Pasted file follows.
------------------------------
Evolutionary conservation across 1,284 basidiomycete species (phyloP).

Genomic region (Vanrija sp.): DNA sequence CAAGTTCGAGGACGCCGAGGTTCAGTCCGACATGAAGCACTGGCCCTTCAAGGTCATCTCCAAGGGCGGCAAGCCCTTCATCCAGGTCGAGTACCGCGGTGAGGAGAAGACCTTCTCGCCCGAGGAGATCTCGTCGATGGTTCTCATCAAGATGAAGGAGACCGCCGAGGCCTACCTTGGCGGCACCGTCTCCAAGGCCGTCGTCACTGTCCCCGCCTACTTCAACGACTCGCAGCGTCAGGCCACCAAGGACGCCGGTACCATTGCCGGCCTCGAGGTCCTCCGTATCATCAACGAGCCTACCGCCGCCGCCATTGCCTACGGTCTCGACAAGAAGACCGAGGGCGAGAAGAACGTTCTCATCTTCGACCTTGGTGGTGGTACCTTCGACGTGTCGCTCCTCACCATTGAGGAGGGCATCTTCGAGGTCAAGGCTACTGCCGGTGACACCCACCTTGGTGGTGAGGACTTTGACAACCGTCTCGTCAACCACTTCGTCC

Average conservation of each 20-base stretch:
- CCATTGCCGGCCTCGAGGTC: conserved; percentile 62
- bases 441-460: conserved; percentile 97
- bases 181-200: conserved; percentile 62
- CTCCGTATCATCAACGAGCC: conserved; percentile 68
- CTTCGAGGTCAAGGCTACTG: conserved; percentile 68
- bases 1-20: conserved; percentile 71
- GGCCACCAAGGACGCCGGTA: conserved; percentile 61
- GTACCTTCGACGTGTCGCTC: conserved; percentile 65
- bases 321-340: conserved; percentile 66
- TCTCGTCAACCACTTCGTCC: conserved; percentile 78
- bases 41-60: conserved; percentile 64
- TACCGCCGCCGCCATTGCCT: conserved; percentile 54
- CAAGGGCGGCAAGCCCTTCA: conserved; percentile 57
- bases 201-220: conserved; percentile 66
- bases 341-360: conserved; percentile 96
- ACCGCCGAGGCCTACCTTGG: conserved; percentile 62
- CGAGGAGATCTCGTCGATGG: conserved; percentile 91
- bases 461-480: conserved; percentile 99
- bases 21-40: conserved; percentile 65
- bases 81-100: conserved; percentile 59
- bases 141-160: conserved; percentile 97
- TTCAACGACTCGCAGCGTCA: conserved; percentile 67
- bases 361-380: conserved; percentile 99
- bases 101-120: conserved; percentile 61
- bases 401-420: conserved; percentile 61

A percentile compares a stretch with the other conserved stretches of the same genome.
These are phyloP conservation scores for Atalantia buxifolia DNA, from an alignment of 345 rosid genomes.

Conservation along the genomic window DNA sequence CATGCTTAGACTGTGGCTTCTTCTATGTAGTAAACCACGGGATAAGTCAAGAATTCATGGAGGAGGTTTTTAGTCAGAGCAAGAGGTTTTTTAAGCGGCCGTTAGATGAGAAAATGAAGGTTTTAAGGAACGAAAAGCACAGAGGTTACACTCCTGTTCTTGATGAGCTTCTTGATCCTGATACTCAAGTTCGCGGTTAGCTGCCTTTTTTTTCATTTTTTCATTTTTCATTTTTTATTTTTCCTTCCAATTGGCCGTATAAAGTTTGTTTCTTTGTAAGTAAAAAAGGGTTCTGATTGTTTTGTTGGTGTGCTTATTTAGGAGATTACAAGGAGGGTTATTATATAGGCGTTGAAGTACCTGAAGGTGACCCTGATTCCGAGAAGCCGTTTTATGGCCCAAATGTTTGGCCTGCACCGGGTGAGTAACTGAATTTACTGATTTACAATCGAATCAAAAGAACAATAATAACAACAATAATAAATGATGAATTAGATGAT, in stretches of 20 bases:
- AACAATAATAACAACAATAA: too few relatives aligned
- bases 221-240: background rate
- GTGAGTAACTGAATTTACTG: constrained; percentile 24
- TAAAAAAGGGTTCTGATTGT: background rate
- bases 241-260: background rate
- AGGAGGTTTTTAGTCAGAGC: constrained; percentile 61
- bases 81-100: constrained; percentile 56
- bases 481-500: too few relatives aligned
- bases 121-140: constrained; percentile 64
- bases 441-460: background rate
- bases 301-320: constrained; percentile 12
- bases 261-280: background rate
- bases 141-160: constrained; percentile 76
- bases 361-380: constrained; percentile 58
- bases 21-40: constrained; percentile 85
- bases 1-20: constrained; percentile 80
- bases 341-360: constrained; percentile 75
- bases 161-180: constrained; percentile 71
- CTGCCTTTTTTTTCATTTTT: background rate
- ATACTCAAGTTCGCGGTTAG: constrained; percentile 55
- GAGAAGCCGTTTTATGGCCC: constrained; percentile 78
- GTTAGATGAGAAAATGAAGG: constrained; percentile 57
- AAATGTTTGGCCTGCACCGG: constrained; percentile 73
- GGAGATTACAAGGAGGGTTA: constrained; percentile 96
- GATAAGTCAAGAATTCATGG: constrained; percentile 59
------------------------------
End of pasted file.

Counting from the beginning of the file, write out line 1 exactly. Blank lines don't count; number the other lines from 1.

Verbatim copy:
Evolutionary conservation across 1,284 basidiomycete species (phyloP).